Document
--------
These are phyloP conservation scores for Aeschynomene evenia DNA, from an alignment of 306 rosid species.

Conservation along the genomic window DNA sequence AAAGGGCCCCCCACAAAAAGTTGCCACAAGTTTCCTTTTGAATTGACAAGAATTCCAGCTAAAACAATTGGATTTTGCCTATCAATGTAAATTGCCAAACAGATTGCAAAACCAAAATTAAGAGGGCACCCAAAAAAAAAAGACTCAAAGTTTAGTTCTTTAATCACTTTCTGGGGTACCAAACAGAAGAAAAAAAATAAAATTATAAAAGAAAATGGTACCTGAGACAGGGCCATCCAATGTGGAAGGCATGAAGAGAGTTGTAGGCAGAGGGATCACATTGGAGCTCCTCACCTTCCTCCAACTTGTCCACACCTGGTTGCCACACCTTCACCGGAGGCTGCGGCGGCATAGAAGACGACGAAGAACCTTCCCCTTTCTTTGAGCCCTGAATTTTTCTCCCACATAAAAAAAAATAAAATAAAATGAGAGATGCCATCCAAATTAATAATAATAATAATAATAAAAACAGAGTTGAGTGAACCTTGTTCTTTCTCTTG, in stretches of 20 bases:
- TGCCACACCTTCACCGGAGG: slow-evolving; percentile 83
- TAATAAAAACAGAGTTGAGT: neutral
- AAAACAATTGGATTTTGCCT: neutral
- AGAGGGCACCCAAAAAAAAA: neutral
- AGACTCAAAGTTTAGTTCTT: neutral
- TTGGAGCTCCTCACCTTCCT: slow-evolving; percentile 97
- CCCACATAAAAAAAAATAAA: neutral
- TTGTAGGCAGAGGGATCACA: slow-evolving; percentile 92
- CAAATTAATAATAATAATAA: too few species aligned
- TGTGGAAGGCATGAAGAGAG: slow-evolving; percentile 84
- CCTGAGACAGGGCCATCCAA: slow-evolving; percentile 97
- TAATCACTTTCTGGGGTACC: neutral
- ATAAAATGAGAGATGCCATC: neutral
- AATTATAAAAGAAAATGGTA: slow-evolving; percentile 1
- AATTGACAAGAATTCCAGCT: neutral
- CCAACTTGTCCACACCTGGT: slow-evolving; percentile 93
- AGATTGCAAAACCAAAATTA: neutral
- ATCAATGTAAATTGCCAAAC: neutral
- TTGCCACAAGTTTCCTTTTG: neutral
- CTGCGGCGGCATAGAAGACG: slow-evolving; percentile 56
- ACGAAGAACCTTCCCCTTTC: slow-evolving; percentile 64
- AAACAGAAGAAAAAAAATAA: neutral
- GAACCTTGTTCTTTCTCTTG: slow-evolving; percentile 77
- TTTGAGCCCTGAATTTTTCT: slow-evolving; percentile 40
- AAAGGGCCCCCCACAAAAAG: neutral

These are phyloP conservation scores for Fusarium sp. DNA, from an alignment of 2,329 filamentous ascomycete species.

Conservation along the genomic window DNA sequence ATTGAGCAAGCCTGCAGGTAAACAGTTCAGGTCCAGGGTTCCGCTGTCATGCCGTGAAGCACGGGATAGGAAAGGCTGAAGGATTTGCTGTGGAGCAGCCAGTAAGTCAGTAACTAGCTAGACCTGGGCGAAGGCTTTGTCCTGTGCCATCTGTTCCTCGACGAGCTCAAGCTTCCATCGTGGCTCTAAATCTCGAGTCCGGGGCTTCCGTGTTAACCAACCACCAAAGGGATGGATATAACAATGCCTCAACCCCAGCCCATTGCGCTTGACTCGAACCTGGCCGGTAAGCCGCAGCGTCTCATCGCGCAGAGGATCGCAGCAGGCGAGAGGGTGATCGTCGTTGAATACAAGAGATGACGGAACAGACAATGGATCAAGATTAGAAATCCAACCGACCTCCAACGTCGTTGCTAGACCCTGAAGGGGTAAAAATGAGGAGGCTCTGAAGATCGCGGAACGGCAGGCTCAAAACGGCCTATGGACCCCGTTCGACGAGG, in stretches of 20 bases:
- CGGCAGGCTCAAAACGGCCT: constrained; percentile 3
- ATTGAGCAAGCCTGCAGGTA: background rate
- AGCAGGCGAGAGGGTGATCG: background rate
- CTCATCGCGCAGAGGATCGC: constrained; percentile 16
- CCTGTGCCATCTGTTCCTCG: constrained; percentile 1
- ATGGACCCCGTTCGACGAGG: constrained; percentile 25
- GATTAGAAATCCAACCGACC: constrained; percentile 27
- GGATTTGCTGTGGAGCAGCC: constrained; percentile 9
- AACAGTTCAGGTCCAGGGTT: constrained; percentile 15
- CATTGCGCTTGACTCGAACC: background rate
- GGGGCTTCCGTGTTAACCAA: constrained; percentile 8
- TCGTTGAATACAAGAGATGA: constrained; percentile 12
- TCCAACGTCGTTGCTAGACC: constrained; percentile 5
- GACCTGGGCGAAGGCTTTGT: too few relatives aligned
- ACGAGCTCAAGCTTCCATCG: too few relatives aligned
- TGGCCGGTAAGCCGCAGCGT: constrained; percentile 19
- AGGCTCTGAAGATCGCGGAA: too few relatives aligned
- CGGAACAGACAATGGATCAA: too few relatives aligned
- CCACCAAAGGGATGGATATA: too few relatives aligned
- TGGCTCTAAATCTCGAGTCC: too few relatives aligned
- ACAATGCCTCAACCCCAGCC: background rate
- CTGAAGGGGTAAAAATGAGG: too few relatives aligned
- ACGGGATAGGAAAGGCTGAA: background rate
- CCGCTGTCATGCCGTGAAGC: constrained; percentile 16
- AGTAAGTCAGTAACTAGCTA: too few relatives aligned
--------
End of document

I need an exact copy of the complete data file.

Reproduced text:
These are phyloP conservation scores for Aeschynomene evenia DNA, from an alignment of 306 rosid species.

Conservation along the genomic window DNA sequence AAAGGGCCCCCCACAAAAAGTTGCCACAAGTTTCCTTTTGAATTGACAAGAATTCCAGCTAAAACAATTGGATTTTGCCTATCAATGTAAATTGCCAAACAGATTGCAAAACCAAAATTAAGAGGGCACCCAAAAAAAAAAGACTCAAAGTTTAGTTCTTTAATCACTTTCTGGGGTACCAAACAGAAGAAAAAAAATAAAATTATAAAAGAAAATGGTACCTGAGACAGGGCCATCCAATGTGGAAGGCATGAAGAGAGTTGTAGGCAGAGGGATCACATTGGAGCTCCTCACCTTCCTCCAACTTGTCCACACCTGGTTGCCACACCTTCACCGGAGGCTGCGGCGGCATAGAAGACGACGAAGAACCTTCCCCTTTCTTTGAGCCCTGAATTTTTCTCCCACATAAAAAAAAATAAAATAAAATGAGAGATGCCATCCAAATTAATAATAATAATAATAATAAAAACAGAGTTGAGTGAACCTTGTTCTTTCTCTTG, in stretches of 20 bases:
- TGCCACACCTTCACCGGAGG: slow-evolving; percentile 83
- TAATAAAAACAGAGTTGAGT: neutral
- AAAACAATTGGATTTTGCCT: neutral
- AGAGGGCACCCAAAAAAAAA: neutral
- AGACTCAAAGTTTAGTTCTT: neutral
- TTGGAGCTCCTCACCTTCCT: slow-evolving; percentile 97
- CCCACATAAAAAAAAATAAA: neutral
- TTGTAGGCAGAGGGATCACA: slow-evolving; percentile 92
- CAAATTAATAATAATAATAA: too few species aligned
- TGTGGAAGGCATGAAGAGAG: slow-evolving; percentile 84
- CCTGAGACAGGGCCATCCAA: slow-evolving; percentile 97
- TAATCACTTTCTGGGGTACC: neutral
- ATAAAATGAGAGATGCCATC: neutral
- AATTATAAAAGAAAATGGTA: slow-evolving; percentile 1
- AATTGACAAGAATTCCAGCT: neutral
- CCAACTTGTCCACACCTGGT: slow-evolving; percentile 93
- AGATTGCAAAACCAAAATTA: neutral
- ATCAATGTAAATTGCCAAAC: neutral
- TTGCCACAAGTTTCCTTTTG: neutral
- CTGCGGCGGCATAGAAGACG: slow-evolving; percentile 56
- ACGAAGAACCTTCCCCTTTC: slow-evolving; percentile 64
- AAACAGAAGAAAAAAAATAA: neutral
- GAACCTTGTTCTTTCTCTTG: slow-evolving; percentile 77
- TTTGAGCCCTGAATTTTTCT: slow-evolving; percentile 40
- AAAGGGCCCCCCACAAAAAG: neutral

These are phyloP conservation scores for Fusarium sp. DNA, from an alignment of 2,329 filamentous ascomycete species.

Conservation along the genomic window DNA sequence ATTGAGCAAGCCTGCAGGTAAACAGTTCAGGTCCAGGGTTCCGCTGTCATGCCGTGAAGCACGGGATAGGAAAGGCTGAAGGATTTGCTGTGGAGCAGCCAGTAAGTCAGTAACTAGCTAGACCTGGGCGAAGGCTTTGTCCTGTGCCATCTGTTCCTCGACGAGCTCAAGCTTCCATCGTGGCTCTAAATCTCGAGTCCGGGGCTTCCGTGTTAACCAACCACCAAAGGGATGGATATAACAATGCCTCAACCCCAGCCCATTGCGCTTGACTCGAACCTGGCCGGTAAGCCGCAGCGTCTCATCGCGCAGAGGATCGCAGCAGGCGAGAGGGTGATCGTCGTTGAATACAAGAGATGACGGAACAGACAATGGATCAAGATTAGAAATCCAACCGACCTCCAACGTCGTTGCTAGACCCTGAAGGGGTAAAAATGAGGAGGCTCTGAAGATCGCGGAACGGCAGGCTCAAAACGGCCTATGGACCCCGTTCGACGAGG, in stretches of 20 bases:
- CGGCAGGCTCAAAACGGCCT: constrained; percentile 3
- ATTGAGCAAGCCTGCAGGTA: background rate
- AGCAGGCGAGAGGGTGATCG: background rate
- CTCATCGCGCAGAGGATCGC: constrained; percentile 16
- CCTGTGCCATCTGTTCCTCG: constrained; percentile 1
- ATGGACCCCGTTCGACGAGG: constrained; percentile 25
- GATTAGAAATCCAACCGACC: constrained; percentile 27
- GGATTTGCTGTGGAGCAGCC: constrained; percentile 9
- AACAGTTCAGGTCCAGGGTT: constrained; percentile 15
- CATTGCGCTTGACTCGAACC: background rate
- GGGGCTTCCGTGTTAACCAA: constrained; percentile 8
- TCGTTGAATACAAGAGATGA: constrained; percentile 12
- TCCAACGTCGTTGCTAGACC: constrained; percentile 5
- GACCTGGGCGAAGGCTTTGT: too few relatives aligned
- ACGAGCTCAAGCTTCCATCG: too few relatives aligned
- TGGCCGGTAAGCCGCAGCGT: constrained; percentile 19
- AGGCTCTGAAGATCGCGGAA: too few relatives aligned
- CGGAACAGACAATGGATCAA: too few relatives aligned
- CCACCAAAGGGATGGATATA: too few relatives aligned
- TGGCTCTAAATCTCGAGTCC: too few relatives aligned
- ACAATGCCTCAACCCCAGCC: background rate
- CTGAAGGGGTAAAAATGAGG: too few relatives aligned
- ACGGGATAGGAAAGGCTGAA: background rate
- CCGCTGTCATGCCGTGAAGC: constrained; percentile 16
- AGTAAGTCAGTAACTAGCTA: too few relatives aligned